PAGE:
Populations of immature grasshoppers have been reported in areas bordering crop fields. If you're seeing one of the four species that harm cropland noted here, control may be warranted. Treatment is most effective when grasshoppers are small and still contained in field borders.
Ag professionals across central and eastern Nebraska are reporting insect damage to corn following rye and wheat cover crops, likely from the wheat stem maggot. A recent field survey found stand losses in fields ranged from 2%-30% on a whole-field basis.
Early-planted corn at the university's South Central Ag Lab was not emerged during the late-April cold snap, but upon emergence displayed symptoms of “cross-banding”: yellow to pale green, horizontal bands ― perpendicular to the leaf midribs. These often appear in a similar position on other seedlings and at about the same height above ground on different leaves.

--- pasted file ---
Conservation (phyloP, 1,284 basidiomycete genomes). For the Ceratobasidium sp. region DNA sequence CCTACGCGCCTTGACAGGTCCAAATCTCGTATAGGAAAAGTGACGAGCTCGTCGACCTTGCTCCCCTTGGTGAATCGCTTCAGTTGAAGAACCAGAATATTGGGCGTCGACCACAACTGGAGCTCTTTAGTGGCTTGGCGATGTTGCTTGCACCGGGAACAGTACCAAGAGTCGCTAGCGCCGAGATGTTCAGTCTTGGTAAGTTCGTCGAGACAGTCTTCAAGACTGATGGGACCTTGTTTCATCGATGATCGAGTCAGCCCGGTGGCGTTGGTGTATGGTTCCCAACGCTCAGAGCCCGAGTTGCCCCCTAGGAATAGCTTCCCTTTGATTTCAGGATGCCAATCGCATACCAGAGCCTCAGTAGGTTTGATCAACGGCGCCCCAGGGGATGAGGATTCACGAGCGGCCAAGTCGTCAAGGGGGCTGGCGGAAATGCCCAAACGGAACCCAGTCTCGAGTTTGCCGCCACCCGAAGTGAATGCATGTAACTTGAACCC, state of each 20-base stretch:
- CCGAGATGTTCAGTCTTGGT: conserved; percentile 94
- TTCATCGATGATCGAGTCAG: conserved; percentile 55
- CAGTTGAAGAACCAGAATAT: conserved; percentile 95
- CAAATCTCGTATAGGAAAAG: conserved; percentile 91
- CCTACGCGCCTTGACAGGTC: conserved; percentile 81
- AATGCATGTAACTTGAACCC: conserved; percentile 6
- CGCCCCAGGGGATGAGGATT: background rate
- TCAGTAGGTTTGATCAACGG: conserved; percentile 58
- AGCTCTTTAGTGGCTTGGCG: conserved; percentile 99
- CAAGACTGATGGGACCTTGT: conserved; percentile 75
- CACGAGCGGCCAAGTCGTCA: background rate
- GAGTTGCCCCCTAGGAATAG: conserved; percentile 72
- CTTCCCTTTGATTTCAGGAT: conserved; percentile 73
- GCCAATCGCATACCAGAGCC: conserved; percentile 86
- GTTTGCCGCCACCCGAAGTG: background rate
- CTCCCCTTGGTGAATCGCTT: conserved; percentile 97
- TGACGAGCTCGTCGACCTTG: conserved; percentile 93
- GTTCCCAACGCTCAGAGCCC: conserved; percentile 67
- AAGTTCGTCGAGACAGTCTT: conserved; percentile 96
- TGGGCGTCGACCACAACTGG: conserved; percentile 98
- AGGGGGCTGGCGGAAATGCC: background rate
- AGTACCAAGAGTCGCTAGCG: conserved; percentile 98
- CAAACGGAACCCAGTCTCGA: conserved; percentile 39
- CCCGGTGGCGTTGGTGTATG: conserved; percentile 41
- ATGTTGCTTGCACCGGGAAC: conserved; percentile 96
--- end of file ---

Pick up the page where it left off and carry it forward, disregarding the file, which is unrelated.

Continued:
Palmer amaranth has not been confirmed in conservation plantings in Nebraska; however, the identification and occurrence of Palmer amaranth in CRP fields in Iowa has raised concerns among weed scientists and growers about its spread into conservation plantings in Nebraska and offer some suggestions for growers.
Considering whether your corn should be replanted? The authors look at types of plant damage at early growth stages and the effect on potential yield. It includes a table of relative yield potential of corn by planting date and population.
Early-season freeze damage results in a range of potential yield impacts. Severe damage is often limited to low-lying areas within a field because cool air is heavier than warm air. Early season survival of corn plants is attributed to growing-point protection below the soil surface; however, a hard frost can penetrate the ground and kill plants. Regrowth of corn following freeze damage is often impeded by dead leaf tissue that can entrap new leaves.